Greece gives further ground to creditors as Bank of England warns of risk to UK stability

1st July 2015


The Greek government has agreed to accept most of the conditions set by its creditors as the Bank of England warns that the country’s debt crisis poses a risk to the financial stability of the UK economy.

Greek Prime Minister Alex Tsipras says he will accept most of the terms set by the country’s creditors in a letter to the European Commission, European Central Bank and International Monetary Fund.

In the letter Tsipras says he is willing to accept the new VAT system proposed by creditors, but he wants to keep a 30% discount for the Greek Islands which creditors want to see scrapped.

On pensions, Tsipras has agreed that an “Ekas” top-up grant for 200,00 low-income pensioners will be phased out by 2020, but he is not willing to accept an immediate cut to this top-up for the wealthiest 20% of recipients.

On defence, Tsipras says he will reduce the cap on military spending by €200m in 2016 and €400m in 2017, but creditors have asked for an earlier reduction of €400m.

Speaking at the launch of the latest Financial Stability Report today, Bank of England governor Mark Carney said the outlook for UK financial stability “has worsened” following the crisis in Greece.

The risks Carney cited in relation to Greece include a reduction in the risk appetite of businesses and a knock-on effect on households, according to the BBC.

However, Carney said the UK only has “minimal” direct exposure to Greece and is “relatively well insulated”.

However, he warned that  “our economic and financial exposure to the euro area is considerable. Fortunately, the euro-area economy is stronger than a few years ago.”

The news has raised investors’ hopes that Sunday’s referendum will now be cancelled and a third bailout deal agreed. Yet the German chancellor, Angela Merkel has said no new bailout talks would be possible before Greece holds a referendum on Sunday, that will ask Greeks if they want to accept their creditors’ proposals.

The Greek government missed the deadline to repay €1.5bn (£1.1bn) to the International Monetary Fund (IMF) yesterday evening, hours after its eurozone bailout expired.

After its eurozone bailout expired, Greece could no longer afford to meet its IMF repayment. It is not technically in default for another month.

Eurozone ministers refused to extend the bailout but they have agreed to consider a last-minute request for a new two-year rescue plan for Greece, amid rising fears that the country may leave the single currency.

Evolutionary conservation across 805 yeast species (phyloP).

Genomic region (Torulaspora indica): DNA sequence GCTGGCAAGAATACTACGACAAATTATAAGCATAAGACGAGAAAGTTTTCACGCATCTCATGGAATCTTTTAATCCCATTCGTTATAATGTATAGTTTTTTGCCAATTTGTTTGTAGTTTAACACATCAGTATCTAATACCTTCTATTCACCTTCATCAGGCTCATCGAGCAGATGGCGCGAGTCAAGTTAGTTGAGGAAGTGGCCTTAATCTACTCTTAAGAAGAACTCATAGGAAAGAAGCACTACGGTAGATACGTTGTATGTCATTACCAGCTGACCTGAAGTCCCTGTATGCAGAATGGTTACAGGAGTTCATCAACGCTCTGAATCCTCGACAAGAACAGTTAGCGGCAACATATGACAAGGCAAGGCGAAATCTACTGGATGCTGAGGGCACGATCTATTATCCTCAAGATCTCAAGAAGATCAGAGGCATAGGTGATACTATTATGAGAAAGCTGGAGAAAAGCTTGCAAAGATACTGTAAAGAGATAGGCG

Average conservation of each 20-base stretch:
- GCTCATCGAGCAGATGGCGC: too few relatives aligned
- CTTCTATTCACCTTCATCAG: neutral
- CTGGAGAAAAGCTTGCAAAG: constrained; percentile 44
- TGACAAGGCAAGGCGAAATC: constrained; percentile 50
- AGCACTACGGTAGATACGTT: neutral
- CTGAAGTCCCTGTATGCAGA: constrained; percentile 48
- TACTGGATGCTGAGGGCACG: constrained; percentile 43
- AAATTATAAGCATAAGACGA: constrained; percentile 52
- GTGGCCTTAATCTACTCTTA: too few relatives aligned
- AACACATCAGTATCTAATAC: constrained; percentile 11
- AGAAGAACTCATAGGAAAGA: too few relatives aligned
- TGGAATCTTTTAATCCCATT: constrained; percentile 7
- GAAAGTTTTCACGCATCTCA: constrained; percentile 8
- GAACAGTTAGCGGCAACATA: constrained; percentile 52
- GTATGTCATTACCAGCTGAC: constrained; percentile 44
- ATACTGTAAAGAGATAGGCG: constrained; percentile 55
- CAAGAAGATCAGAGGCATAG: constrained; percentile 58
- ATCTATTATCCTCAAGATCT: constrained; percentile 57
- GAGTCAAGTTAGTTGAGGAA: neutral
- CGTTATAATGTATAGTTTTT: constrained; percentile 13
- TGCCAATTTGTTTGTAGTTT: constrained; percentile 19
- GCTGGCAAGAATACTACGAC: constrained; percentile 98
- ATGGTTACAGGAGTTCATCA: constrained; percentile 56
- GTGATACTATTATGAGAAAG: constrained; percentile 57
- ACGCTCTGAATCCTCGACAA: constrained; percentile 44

Gerry Rice, a spokesman for the International Monetary Fund (IMF), says:  “I confirm that the SDR 1.2 billion repayment (about EUR 1.5 billion) due by Greece to the IMF today has not been received. We have informed our executive board that Greece is now in arrears and can only receive IMF financing once the arrears are cleared.

“I can also confirm that the IMF received a request today from the Greek authorities for an extension of Greece’s repayment obligation that fell due today, which will go to the IMF’s executive board in due course.”

The European Central Bank (ECB) has also frozen its liquidity lifeline to Greek banks, according to the BBC.

Eurogroup chairman and Dutch Finance Minister Jeroen Dijsselbloem earlier said it would be “crazy” to extend the bailout while the Greek government was refusing to accept the austerity measures proposed by its creditors.

* A UK-based marketing manager has launched a crowdfunding campaign on Indiegogo to raise funds for a Greek bailout. Thom Feeney tweeted: “Decided to solve the Greek Debt Crisis via crowdfund. All I need is for everyone in EU to buy a Feta and Olive salad …

So far he has raised €589,015, but this is less than 1% of the sum Greece needs.

For a donation of €3, crowdfunders are promised a postcard of the Greek Prime Minister Alex Tsipras and for €6 an olive and feta salad.

Unfortunately, if the campaign does not raise its €1,600,000,000 target within six days, the websites rules mean the fundraising will be cancelled and all money returned to backers.

– See more at:

Leave a Reply

Your email address will not be published. Required fields are marked *